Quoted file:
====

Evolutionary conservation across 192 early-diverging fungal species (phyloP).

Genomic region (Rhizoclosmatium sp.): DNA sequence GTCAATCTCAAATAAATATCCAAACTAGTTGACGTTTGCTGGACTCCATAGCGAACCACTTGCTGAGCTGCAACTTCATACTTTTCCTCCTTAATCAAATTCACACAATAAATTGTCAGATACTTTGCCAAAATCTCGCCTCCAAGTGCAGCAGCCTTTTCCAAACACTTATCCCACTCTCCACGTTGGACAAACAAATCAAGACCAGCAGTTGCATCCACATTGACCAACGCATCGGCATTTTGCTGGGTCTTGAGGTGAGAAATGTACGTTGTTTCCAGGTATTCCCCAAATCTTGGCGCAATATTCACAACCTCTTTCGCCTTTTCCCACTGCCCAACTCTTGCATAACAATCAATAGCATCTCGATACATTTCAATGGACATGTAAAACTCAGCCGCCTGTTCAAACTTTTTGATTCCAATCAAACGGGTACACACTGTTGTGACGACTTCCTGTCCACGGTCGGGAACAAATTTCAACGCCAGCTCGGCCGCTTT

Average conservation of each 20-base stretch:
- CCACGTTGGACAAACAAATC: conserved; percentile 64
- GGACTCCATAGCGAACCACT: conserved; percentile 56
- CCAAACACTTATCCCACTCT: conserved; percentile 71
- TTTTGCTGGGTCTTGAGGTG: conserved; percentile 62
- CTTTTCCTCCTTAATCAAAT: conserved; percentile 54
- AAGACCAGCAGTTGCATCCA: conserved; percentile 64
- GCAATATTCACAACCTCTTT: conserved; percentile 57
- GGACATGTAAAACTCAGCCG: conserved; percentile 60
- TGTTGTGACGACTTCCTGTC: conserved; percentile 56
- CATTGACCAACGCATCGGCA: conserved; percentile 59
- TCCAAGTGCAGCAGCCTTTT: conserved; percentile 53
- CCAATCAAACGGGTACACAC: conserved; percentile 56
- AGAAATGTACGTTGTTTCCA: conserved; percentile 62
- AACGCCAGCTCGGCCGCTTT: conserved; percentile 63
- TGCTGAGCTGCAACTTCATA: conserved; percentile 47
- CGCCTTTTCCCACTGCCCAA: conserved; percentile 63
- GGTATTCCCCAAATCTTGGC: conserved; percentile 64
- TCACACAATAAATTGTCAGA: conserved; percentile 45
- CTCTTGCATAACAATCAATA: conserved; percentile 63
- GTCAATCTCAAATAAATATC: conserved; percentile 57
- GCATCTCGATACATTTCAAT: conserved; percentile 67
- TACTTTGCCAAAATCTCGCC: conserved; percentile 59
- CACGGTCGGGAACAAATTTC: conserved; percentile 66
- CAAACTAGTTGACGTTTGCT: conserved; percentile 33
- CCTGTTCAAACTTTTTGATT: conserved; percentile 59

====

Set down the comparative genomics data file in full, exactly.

Evolutionary conservation across 192 early-diverging fungal species (phyloP).

Genomic region (Rhizoclosmatium sp.): DNA sequence GTCAATCTCAAATAAATATCCAAACTAGTTGACGTTTGCTGGACTCCATAGCGAACCACTTGCTGAGCTGCAACTTCATACTTTTCCTCCTTAATCAAATTCACACAATAAATTGTCAGATACTTTGCCAAAATCTCGCCTCCAAGTGCAGCAGCCTTTTCCAAACACTTATCCCACTCTCCACGTTGGACAAACAAATCAAGACCAGCAGTTGCATCCACATTGACCAACGCATCGGCATTTTGCTGGGTCTTGAGGTGAGAAATGTACGTTGTTTCCAGGTATTCCCCAAATCTTGGCGCAATATTCACAACCTCTTTCGCCTTTTCCCACTGCCCAACTCTTGCATAACAATCAATAGCATCTCGATACATTTCAATGGACATGTAAAACTCAGCCGCCTGTTCAAACTTTTTGATTCCAATCAAACGGGTACACACTGTTGTGACGACTTCCTGTCCACGGTCGGGAACAAATTTCAACGCCAGCTCGGCCGCTTT

Average conservation of each 20-base stretch:
- CCACGTTGGACAAACAAATC: conserved; percentile 64
- GGACTCCATAGCGAACCACT: conserved; percentile 56
- CCAAACACTTATCCCACTCT: conserved; percentile 71
- TTTTGCTGGGTCTTGAGGTG: conserved; percentile 62
- CTTTTCCTCCTTAATCAAAT: conserved; percentile 54
- AAGACCAGCAGTTGCATCCA: conserved; percentile 64
- GCAATATTCACAACCTCTTT: conserved; percentile 57
- GGACATGTAAAACTCAGCCG: conserved; percentile 60
- TGTTGTGACGACTTCCTGTC: conserved; percentile 56
- CATTGACCAACGCATCGGCA: conserved; percentile 59
- TCCAAGTGCAGCAGCCTTTT: conserved; percentile 53
- CCAATCAAACGGGTACACAC: conserved; percentile 56
- AGAAATGTACGTTGTTTCCA: conserved; percentile 62
- AACGCCAGCTCGGCCGCTTT: conserved; percentile 63
- TGCTGAGCTGCAACTTCATA: conserved; percentile 47
- CGCCTTTTCCCACTGCCCAA: conserved; percentile 63
- GGTATTCCCCAAATCTTGGC: conserved; percentile 64
- TCACACAATAAATTGTCAGA: conserved; percentile 45
- CTCTTGCATAACAATCAATA: conserved; percentile 63
- GTCAATCTCAAATAAATATC: conserved; percentile 57
- GCATCTCGATACATTTCAAT: conserved; percentile 67
- TACTTTGCCAAAATCTCGCC: conserved; percentile 59
- CACGGTCGGGAACAAATTTC: conserved; percentile 66
- CAAACTAGTTGACGTTTGCT: conserved; percentile 33
- CCTGTTCAAACTTTTTGATT: conserved; percentile 59